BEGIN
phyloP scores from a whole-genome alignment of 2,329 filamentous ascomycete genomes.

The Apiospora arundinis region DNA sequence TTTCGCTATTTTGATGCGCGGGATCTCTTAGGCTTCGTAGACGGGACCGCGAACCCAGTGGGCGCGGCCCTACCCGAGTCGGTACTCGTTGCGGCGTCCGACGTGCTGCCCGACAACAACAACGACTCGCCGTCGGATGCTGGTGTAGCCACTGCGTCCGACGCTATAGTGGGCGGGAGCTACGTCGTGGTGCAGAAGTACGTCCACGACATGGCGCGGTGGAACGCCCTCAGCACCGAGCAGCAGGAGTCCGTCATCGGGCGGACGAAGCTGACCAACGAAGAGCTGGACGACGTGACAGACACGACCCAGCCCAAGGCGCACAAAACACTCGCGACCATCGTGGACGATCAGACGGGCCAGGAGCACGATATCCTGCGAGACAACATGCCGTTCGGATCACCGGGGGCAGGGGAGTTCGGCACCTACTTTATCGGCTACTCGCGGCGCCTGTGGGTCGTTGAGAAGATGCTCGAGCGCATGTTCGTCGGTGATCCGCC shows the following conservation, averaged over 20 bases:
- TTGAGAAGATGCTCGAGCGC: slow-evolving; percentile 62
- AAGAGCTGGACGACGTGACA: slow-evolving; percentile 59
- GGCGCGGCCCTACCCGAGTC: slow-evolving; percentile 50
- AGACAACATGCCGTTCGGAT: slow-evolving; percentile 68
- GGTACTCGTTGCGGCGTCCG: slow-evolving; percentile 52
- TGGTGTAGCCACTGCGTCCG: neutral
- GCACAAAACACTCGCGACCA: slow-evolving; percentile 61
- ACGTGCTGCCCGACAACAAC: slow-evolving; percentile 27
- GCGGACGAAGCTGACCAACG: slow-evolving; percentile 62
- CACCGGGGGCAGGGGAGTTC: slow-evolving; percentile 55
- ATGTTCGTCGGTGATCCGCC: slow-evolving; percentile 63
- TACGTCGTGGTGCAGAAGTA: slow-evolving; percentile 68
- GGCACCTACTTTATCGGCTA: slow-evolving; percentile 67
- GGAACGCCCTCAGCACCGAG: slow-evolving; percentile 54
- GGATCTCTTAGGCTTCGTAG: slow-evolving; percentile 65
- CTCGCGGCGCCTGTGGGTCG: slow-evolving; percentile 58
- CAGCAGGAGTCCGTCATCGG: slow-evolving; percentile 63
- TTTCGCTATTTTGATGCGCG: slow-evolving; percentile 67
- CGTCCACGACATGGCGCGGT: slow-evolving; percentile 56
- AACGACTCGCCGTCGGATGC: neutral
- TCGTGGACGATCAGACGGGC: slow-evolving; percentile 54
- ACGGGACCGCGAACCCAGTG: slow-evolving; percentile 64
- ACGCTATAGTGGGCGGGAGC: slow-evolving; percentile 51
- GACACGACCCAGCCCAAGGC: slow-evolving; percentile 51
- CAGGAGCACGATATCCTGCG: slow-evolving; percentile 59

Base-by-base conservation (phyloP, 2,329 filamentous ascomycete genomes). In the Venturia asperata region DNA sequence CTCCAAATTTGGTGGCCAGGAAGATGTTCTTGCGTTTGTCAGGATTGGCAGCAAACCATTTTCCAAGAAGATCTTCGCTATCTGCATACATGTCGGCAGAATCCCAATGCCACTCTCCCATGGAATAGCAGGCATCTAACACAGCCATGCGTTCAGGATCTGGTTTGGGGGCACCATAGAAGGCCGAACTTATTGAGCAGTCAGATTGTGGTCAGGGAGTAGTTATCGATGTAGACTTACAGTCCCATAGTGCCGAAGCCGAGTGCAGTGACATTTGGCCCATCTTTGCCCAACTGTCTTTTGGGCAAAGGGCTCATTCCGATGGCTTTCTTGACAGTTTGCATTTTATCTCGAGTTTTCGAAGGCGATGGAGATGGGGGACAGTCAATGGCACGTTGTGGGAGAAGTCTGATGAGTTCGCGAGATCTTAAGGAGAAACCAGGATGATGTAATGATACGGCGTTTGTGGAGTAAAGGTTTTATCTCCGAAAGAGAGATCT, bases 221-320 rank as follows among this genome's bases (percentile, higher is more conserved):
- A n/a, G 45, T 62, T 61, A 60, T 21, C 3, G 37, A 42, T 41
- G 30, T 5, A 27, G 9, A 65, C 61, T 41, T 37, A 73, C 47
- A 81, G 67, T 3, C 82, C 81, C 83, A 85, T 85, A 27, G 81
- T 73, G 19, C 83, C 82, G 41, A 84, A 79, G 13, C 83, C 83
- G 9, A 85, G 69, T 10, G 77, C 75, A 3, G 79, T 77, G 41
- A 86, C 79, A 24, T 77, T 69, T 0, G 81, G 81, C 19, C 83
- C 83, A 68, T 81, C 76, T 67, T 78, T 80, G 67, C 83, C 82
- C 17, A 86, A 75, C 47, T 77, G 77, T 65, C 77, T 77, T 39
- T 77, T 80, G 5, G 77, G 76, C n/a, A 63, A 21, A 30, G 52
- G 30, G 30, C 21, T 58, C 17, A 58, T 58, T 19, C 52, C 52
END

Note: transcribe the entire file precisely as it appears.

phyloP scores from a whole-genome alignment of 2,329 filamentous ascomycete genomes.

The Apiospora arundinis region DNA sequence TTTCGCTATTTTGATGCGCGGGATCTCTTAGGCTTCGTAGACGGGACCGCGAACCCAGTGGGCGCGGCCCTACCCGAGTCGGTACTCGTTGCGGCGTCCGACGTGCTGCCCGACAACAACAACGACTCGCCGTCGGATGCTGGTGTAGCCACTGCGTCCGACGCTATAGTGGGCGGGAGCTACGTCGTGGTGCAGAAGTACGTCCACGACATGGCGCGGTGGAACGCCCTCAGCACCGAGCAGCAGGAGTCCGTCATCGGGCGGACGAAGCTGACCAACGAAGAGCTGGACGACGTGACAGACACGACCCAGCCCAAGGCGCACAAAACACTCGCGACCATCGTGGACGATCAGACGGGCCAGGAGCACGATATCCTGCGAGACAACATGCCGTTCGGATCACCGGGGGCAGGGGAGTTCGGCACCTACTTTATCGGCTACTCGCGGCGCCTGTGGGTCGTTGAGAAGATGCTCGAGCGCATGTTCGTCGGTGATCCGCC shows the following conservation, averaged over 20 bases:
- TTGAGAAGATGCTCGAGCGC: slow-evolving; percentile 62
- AAGAGCTGGACGACGTGACA: slow-evolving; percentile 59
- GGCGCGGCCCTACCCGAGTC: slow-evolving; percentile 50
- AGACAACATGCCGTTCGGAT: slow-evolving; percentile 68
- GGTACTCGTTGCGGCGTCCG: slow-evolving; percentile 52
- TGGTGTAGCCACTGCGTCCG: neutral
- GCACAAAACACTCGCGACCA: slow-evolving; percentile 61
- ACGTGCTGCCCGACAACAAC: slow-evolving; percentile 27
- GCGGACGAAGCTGACCAACG: slow-evolving; percentile 62
- CACCGGGGGCAGGGGAGTTC: slow-evolving; percentile 55
- ATGTTCGTCGGTGATCCGCC: slow-evolving; percentile 63
- TACGTCGTGGTGCAGAAGTA: slow-evolving; percentile 68
- GGCACCTACTTTATCGGCTA: slow-evolving; percentile 67
- GGAACGCCCTCAGCACCGAG: slow-evolving; percentile 54
- GGATCTCTTAGGCTTCGTAG: slow-evolving; percentile 65
- CTCGCGGCGCCTGTGGGTCG: slow-evolving; percentile 58
- CAGCAGGAGTCCGTCATCGG: slow-evolving; percentile 63
- TTTCGCTATTTTGATGCGCG: slow-evolving; percentile 67
- CGTCCACGACATGGCGCGGT: slow-evolving; percentile 56
- AACGACTCGCCGTCGGATGC: neutral
- TCGTGGACGATCAGACGGGC: slow-evolving; percentile 54
- ACGGGACCGCGAACCCAGTG: slow-evolving; percentile 64
- ACGCTATAGTGGGCGGGAGC: slow-evolving; percentile 51
- GACACGACCCAGCCCAAGGC: slow-evolving; percentile 51
- CAGGAGCACGATATCCTGCG: slow-evolving; percentile 59

Base-by-base conservation (phyloP, 2,329 filamentous ascomycete genomes). In the Venturia asperata region DNA sequence CTCCAAATTTGGTGGCCAGGAAGATGTTCTTGCGTTTGTCAGGATTGGCAGCAAACCATTTTCCAAGAAGATCTTCGCTATCTGCATACATGTCGGCAGAATCCCAATGCCACTCTCCCATGGAATAGCAGGCATCTAACACAGCCATGCGTTCAGGATCTGGTTTGGGGGCACCATAGAAGGCCGAACTTATTGAGCAGTCAGATTGTGGTCAGGGAGTAGTTATCGATGTAGACTTACAGTCCCATAGTGCCGAAGCCGAGTGCAGTGACATTTGGCCCATCTTTGCCCAACTGTCTTTTGGGCAAAGGGCTCATTCCGATGGCTTTCTTGACAGTTTGCATTTTATCTCGAGTTTTCGAAGGCGATGGAGATGGGGGACAGTCAATGGCACGTTGTGGGAGAAGTCTGATGAGTTCGCGAGATCTTAAGGAGAAACCAGGATGATGTAATGATACGGCGTTTGTGGAGTAAAGGTTTTATCTCCGAAAGAGAGATCT, bases 221-320 rank as follows among this genome's bases (percentile, higher is more conserved):
- A n/a, G 45, T 62, T 61, A 60, T 21, C 3, G 37, A 42, T 41
- G 30, T 5, A 27, G 9, A 65, C 61, T 41, T 37, A 73, C 47
- A 81, G 67, T 3, C 82, C 81, C 83, A 85, T 85, A 27, G 81
- T 73, G 19, C 83, C 82, G 41, A 84, A 79, G 13, C 83, C 83
- G 9, A 85, G 69, T 10, G 77, C 75, A 3, G 79, T 77, G 41
- A 86, C 79, A 24, T 77, T 69, T 0, G 81, G 81, C 19, C 83
- C 83, A 68, T 81, C 76, T 67, T 78, T 80, G 67, C 83, C 82
- C 17, A 86, A 75, C 47, T 77, G 77, T 65, C 77, T 77, T 39
- T 77, T 80, G 5, G 77, G 76, C n/a, A 63, A 21, A 30, G 52
- G 30, G 30, C 21, T 58, C 17, A 58, T 58, T 19, C 52, C 52